UMPCP – Q: Would you call your wearable computer practical, experimental, or somewhere in between?

Fiveseven808 – A: Somewhere in between. The platform is about 80% complete, but the usability is like 20% since there’s no real application for it (I dont have one yet at least lol). I say it’s more of an experiment until I pour more money to get it working again, and find out what works and what doesn’t. I’d love to see a “real” wearable computer that’s marketable to the general public, but with the boom of smartphones, I doubt it’ll ever come to fruitition until someone does the research to find out what works, what people want, and what they’re willing to put up with (size/weight/performance/price) etc. I figure my project is the research point for all of that.

Let’s say programming knowledge and bandwidth wasn’t an issue. How could you see yourself using the setup in terms of augmented reality?

Fiveseven808 – A: As of now there’s no infrastructure set up to accomodate augmented reality. There’s quite an interesting ‘windowing” system out there that uses flat surfaces like windows/billboards/signs and what not as “screens” to be used with an eyetap like device to display relevant information, but as of now, HMD’s don’t have the resolution for that kind of application. In a place like Japan where QR codes and other 2D barcode are the norm, something like that augmented reality windowing system coupled with them, could provide instant ads anywhere also coupled with the relevance of the invidivual viewing them. In any situation that requires you to refer to a manual, set of instructions, or some kind of reference material, having the material always on display in front of you as you work is also quite invaluable. There’s quite literally an ‘infite” amount of applications for wearable computers; there just isn’t a balance point of price/performance/comfort ratio that people are willing to put up with, at least not yet.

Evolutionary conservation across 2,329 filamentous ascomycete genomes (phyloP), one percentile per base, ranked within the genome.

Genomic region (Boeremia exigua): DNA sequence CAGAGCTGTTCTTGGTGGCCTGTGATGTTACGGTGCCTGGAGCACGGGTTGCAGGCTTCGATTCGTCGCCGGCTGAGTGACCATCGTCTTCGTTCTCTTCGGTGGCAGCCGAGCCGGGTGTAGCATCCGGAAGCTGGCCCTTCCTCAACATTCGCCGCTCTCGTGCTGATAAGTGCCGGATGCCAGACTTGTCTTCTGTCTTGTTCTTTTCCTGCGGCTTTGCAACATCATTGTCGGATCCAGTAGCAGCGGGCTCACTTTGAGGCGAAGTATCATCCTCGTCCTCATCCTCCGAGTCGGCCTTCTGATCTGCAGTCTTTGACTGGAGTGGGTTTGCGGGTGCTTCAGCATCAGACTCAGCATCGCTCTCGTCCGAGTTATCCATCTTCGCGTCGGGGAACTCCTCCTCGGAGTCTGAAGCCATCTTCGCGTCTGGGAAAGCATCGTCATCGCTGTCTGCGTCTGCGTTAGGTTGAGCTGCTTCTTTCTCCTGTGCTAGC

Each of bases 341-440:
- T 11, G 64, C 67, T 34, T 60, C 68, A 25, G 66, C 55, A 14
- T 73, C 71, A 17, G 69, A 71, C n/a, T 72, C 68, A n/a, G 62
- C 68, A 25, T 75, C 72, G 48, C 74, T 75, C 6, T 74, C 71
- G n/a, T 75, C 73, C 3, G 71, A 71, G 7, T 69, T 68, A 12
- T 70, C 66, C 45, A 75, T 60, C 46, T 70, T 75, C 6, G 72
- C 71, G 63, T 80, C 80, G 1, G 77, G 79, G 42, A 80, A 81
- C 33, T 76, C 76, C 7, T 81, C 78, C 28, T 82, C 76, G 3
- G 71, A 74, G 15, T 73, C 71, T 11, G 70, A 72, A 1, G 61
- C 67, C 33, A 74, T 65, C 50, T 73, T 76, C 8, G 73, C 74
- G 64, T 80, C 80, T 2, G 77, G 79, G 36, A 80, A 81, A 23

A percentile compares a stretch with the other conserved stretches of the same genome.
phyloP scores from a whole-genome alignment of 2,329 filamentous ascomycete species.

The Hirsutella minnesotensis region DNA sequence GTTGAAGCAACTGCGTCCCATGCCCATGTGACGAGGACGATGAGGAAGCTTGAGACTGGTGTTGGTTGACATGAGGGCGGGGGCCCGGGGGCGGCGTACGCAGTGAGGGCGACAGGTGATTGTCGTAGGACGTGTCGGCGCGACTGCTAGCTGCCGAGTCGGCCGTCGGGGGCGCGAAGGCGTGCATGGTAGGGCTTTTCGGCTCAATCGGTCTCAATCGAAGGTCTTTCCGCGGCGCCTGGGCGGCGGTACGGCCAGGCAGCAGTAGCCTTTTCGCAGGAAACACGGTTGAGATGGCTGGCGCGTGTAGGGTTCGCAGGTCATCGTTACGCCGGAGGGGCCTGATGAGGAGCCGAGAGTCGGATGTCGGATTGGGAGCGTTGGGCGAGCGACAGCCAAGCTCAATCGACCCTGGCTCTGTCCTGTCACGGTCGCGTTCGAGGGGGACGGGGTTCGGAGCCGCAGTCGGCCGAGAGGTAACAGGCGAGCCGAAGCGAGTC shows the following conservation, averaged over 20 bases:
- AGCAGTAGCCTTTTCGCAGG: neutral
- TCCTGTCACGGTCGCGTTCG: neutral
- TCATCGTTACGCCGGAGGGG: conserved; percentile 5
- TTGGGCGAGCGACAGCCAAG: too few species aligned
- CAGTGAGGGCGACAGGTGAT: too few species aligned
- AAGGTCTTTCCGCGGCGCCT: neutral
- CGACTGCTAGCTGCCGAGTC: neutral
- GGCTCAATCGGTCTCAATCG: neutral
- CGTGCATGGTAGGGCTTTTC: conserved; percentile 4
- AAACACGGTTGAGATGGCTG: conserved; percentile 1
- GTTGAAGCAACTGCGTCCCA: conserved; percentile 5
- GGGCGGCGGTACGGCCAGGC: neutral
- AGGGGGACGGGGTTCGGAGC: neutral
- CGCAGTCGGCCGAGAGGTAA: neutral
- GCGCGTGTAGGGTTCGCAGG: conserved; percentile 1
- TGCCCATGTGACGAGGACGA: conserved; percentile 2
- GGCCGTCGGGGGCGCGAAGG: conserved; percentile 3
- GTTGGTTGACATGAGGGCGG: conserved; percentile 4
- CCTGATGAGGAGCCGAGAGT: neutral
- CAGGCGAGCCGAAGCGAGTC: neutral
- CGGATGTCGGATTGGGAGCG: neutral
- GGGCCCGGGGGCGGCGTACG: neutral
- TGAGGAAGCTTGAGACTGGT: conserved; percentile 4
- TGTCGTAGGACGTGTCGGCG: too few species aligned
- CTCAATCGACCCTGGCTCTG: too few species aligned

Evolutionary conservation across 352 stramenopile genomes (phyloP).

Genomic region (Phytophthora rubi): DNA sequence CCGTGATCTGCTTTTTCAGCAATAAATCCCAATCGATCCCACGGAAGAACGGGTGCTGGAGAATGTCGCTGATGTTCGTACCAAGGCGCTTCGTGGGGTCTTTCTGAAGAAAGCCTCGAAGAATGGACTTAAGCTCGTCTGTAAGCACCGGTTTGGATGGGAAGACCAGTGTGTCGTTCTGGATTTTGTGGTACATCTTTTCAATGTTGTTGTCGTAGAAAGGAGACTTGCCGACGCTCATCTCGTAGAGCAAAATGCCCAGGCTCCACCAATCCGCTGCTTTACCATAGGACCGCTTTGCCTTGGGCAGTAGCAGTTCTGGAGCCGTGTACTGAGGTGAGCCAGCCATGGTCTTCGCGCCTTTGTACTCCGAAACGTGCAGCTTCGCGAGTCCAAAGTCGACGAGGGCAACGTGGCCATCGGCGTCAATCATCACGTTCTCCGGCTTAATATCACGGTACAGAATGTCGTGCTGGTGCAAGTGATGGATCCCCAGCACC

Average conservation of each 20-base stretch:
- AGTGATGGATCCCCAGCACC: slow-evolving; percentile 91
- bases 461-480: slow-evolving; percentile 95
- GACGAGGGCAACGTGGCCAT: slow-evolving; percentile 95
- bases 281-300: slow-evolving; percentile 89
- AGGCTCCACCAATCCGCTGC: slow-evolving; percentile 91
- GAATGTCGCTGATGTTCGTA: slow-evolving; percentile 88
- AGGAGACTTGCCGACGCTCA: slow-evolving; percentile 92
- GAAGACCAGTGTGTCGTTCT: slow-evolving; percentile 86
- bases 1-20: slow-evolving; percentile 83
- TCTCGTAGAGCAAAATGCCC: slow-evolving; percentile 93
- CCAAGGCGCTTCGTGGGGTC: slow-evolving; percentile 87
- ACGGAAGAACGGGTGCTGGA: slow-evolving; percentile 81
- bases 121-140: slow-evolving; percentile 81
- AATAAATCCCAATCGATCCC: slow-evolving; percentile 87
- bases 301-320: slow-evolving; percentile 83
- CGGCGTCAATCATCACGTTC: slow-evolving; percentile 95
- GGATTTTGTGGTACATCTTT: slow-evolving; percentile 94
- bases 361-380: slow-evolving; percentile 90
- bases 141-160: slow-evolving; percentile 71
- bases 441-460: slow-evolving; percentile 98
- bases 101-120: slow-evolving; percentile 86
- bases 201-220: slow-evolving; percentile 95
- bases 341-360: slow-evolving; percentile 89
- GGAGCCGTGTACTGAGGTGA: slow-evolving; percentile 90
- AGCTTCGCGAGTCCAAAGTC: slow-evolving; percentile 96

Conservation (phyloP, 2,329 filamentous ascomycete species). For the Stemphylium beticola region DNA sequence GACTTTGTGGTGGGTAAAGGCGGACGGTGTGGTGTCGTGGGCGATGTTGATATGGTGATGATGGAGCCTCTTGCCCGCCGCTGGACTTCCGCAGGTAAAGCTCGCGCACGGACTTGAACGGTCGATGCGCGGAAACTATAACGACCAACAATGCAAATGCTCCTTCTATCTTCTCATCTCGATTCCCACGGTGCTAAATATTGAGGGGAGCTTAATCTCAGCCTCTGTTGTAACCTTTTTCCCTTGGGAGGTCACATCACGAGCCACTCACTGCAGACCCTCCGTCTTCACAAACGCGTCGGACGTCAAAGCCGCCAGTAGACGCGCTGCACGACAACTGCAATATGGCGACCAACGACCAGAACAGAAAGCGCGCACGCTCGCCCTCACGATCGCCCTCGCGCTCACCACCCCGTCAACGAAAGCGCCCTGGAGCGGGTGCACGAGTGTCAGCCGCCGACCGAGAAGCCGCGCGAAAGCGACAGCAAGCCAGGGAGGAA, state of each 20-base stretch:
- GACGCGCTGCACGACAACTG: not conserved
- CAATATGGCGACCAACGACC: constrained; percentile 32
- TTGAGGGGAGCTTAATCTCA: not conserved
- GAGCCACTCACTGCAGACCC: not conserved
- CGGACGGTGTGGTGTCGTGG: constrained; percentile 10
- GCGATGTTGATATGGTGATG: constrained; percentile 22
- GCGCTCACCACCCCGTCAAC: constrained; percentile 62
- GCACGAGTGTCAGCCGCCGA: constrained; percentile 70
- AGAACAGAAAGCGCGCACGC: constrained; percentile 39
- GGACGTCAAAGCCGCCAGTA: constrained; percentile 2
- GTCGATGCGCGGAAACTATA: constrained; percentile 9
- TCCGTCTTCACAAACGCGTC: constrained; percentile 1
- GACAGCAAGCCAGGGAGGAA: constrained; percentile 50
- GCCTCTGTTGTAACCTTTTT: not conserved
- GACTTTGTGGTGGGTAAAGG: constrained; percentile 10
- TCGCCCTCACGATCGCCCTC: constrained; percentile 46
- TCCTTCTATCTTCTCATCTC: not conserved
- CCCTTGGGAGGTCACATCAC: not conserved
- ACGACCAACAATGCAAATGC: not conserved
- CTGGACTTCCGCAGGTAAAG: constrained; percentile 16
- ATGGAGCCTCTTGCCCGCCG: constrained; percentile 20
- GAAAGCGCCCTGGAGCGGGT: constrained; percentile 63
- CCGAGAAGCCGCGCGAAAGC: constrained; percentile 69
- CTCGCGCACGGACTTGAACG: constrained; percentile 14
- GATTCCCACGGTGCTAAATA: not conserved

Do you think, in your lifetime, we’ll see some sort of widespread wearable computer (which may or may not be similar to the setup you are using now)?

Fiveseven808 – A: I’d like to think so, but at the current pace of wearable computers and the speed in which things like netbooks and smart phones are taking off, probably not. I’m studying electrical engineering, and while my specialty is more towards robotics than other specialities that would help wearable computing, I will certainly do my part to advance the field!

I’m happy to report that at this point, fiveseven808 has fixed his Sony VAIO UX ultra mobile PC by baking it in an oven and reflowing the solder, apparently fixing the issue. He’s currently working on an improved mount for the HMD. We’ll keep an eye on this sweet setup and let you know of any cool developments.

Interview with Sarah Blow + UMPCs


Where else would two English people at The Next Web Conference bump into each other but the tea-making facilities! Sarah Blow and I had a quick chat while we made our ‘cuppa’s’ and quickly determined that we were both mobile tech fans. I found out later that Sarah is the founder of Girl Geek Dinners, a very successful global community of like-minded women that regularly meet for presentations and discussions on different technology subjects. She’s also the community manager for Fav.or.it, the company that runs the useful TweetMeme service. After a few stalk-tweets, we had arranged a meet-up to talk about the latest UMPCs and MIDs. Here’s a video that I took. Part 1 shows the UMPCs and in Part 2, Sarah talks about Girk Geek Dinners. You’ll find the inverse video (Sarah interviews me) on Sarahs tech blog, GirlyGeekdom.com.

Hardware shown in the video:

Part 2 – Sarah talks about GirlGeekDinners.

Scoble and Sascha talk Netbooks.


A great great video from our podcasting partner Sascha, from netbooknews.de who’s just been interviewed by Robert Scoble.